Medical Industry Admits Current Flu Shots are Useless

NaturalNews.com
November 8, 2011

The medical community is in the process of unveiling a “universal” influenza vaccine that it claims will prevent all flu strains with a single jab. The only problem is that, in the process, the system has inadvertently admitted that current flu shots are medically useless because they fail to target the correct flu strain in many cases, and they do not stimulate a natural flu-fighting immune response even when the strain is a match.

A recent report by CBS 11 News in Dallas / Fort Worth explains that researchers from the University of Texas (UT) Southwestern Medical Center in Dallas have identified a compound they say spurs the growth of a key protein known as REDD-1, which prevents cells from becoming infected. By injecting this compound into patients, REDD-1 will increase, say the researchers, and thus effectively prevent any strain of flu from taking hold.

But what about current flu vaccines? Dr. Beatrice Fontoura, one of the head researchers involved with the new universal flu shot, explained to CBS 11 that it works differently than current flu shots because it “stimulates our own (immune) response which is already there and boost[s] it to fight an infection.”

In other words, flu shots being sold today at pharmacies across the country do not actually promote natural immunity at all, which begs an important question. If current flu shots do not boost the immune response, then what, exactly, are they good for?

Not much, according to a recent study published in The Lancet. Though the mainstream media widely reported that the study’s findings showed an effectiveness rate of 60 percent for flu shots, actual data in the study reveal that flu shots help about 1.5 out of every 100 adults. This, of course, translates into a measly 1.5 percent effectiveness rate (http://www.naturalnews.com/033998_i…).

And yet, for years, medical professionals everywhere have been hounding the public to get their flu shots or else face horrific sickness and even death. And those who continue to avoid the flu shot based on concerns about its safety and effectiveness have been routinely dubbed “anti-science,” or worse.

Ironically, the CBS 11 piece about the universal flu shot also contains an interview with a woman who admits that she stopped getting the flu shot because it made her sick every single year. Once she stopped getting flu shots, she stopped getting the flu. So why, again, do we even need a universal flu shot?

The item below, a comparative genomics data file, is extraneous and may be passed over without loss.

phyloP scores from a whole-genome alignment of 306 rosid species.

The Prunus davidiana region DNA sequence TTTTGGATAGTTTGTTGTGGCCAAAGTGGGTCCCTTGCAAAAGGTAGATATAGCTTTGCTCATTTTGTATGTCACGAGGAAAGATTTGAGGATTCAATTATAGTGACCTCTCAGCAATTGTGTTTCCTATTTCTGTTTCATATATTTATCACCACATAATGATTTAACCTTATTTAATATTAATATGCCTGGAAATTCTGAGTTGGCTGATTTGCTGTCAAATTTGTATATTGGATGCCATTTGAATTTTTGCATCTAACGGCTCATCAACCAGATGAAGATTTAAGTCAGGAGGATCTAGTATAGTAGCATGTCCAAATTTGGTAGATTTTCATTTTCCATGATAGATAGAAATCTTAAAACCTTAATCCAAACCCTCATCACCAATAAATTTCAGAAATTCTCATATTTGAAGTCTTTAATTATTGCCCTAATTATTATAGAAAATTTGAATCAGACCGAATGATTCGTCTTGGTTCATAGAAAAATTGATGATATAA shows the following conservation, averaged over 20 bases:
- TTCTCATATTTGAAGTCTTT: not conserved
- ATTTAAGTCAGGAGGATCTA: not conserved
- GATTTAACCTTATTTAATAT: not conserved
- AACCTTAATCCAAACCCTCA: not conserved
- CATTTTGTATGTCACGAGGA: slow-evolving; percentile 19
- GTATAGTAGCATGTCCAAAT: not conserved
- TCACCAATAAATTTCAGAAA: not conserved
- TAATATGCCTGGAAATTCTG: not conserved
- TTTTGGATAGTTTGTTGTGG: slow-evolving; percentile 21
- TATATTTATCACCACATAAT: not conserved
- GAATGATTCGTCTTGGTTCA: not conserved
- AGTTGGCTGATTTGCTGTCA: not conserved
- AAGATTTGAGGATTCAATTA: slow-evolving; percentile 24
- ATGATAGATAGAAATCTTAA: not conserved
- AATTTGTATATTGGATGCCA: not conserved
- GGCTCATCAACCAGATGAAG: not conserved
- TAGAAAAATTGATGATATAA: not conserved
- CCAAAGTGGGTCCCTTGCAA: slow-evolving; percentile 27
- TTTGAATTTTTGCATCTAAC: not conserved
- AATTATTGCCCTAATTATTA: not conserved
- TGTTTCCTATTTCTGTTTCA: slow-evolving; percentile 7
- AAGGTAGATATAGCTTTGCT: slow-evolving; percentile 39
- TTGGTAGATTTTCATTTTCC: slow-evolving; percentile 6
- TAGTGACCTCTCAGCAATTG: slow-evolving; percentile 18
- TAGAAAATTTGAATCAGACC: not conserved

Stronger, Ever More Poisonous Flu Shot

From the same fear mongers who brought you the H1N1 Flu Shot fraud, now comes the one size fits all “universal” flu shot. Certainly a convenient way to get us all dependent, intoxicated and to make our immune systems even weaker before the next PANDEMIC. Pay attention to the fraud all over this article.

USAToday
July 27, 2011

A universal flu vaccine that protects against all strains may be within reach in the next five years, replacing annual shots developed for specifics flu viruses, the chief of the National Institutes of Health predicts.

Francis Collins told USA TODAY’s Editorial Board on Tuesday that he is “guardedly optimistic” about development of a long-term shot to replace the one “you’d have to renew every year.”

About 200,000 people are hospitalized with the flu every year, and an estimated 3,000 to 49,000 die, making the flu one of the chief causes of preventable death in the USA.

Collins cited the long-term flu shot in a wide-ranging discussion of many advances coming from NIH research. Amid budget debates now underway in Washington, D.C. that could also trim NIH’s $31billion budget, he made the case for research investments that improve the nation’s health.

A universal flu vaccine “seemed completely out of reach only a few years ago,” Collins said. That’s because flu viruses mutate yearly, causing small changes in surface coatings, which make old vaccines obsolete.

Recently however, scientists have found “there are parts of the viral coat that don’t change …. If you designed a vaccine to go after the constant part of the virus, you’d be protected against all strains,” Collins said.

A universal flu vaccine is “not a question of whether, but when,” says Arnold Monto, of the University of Michigan. “I think five years is a bit ambitious, given where we are now.”

Scientists around the world are working on the problem. In February, researchers in the United Kingdom reported preliminary success developing a universal flu vaccine in humans.

Collins pointed to other advances springing from investment in biomedical research:

• Alzheimer’s studies suggest inflammation, rather than brain-tangling proteins, triggers many cases of the dementia that afflicts more than 5million, according to NIH.

• Diabetes research is finding that exercise and nutrition coaching is more effective at checking symptoms than drug treatment.

HIV studies suggest screening everyone in the country for HIV could lead to early treatment to prevent some of the 56,000 new cases each year.

“We might be able to end this epidemic,” Collins said. Given that the lifetime cost of HIV/AIDS treatment is $1million — a total of $56billion to treat just the newly infected each year — universal screening “begins to look cost-effective.” He cautioned there is no proposal for such screening.

NIH already runs pilot programs to test and treat high-risk people in Washington, D.C. and the Bronx, N.Y., says Anthony Fauci, head of NIH’s National Institute of Allergy and Infectious Diseases. “Scientifically, we know it works.”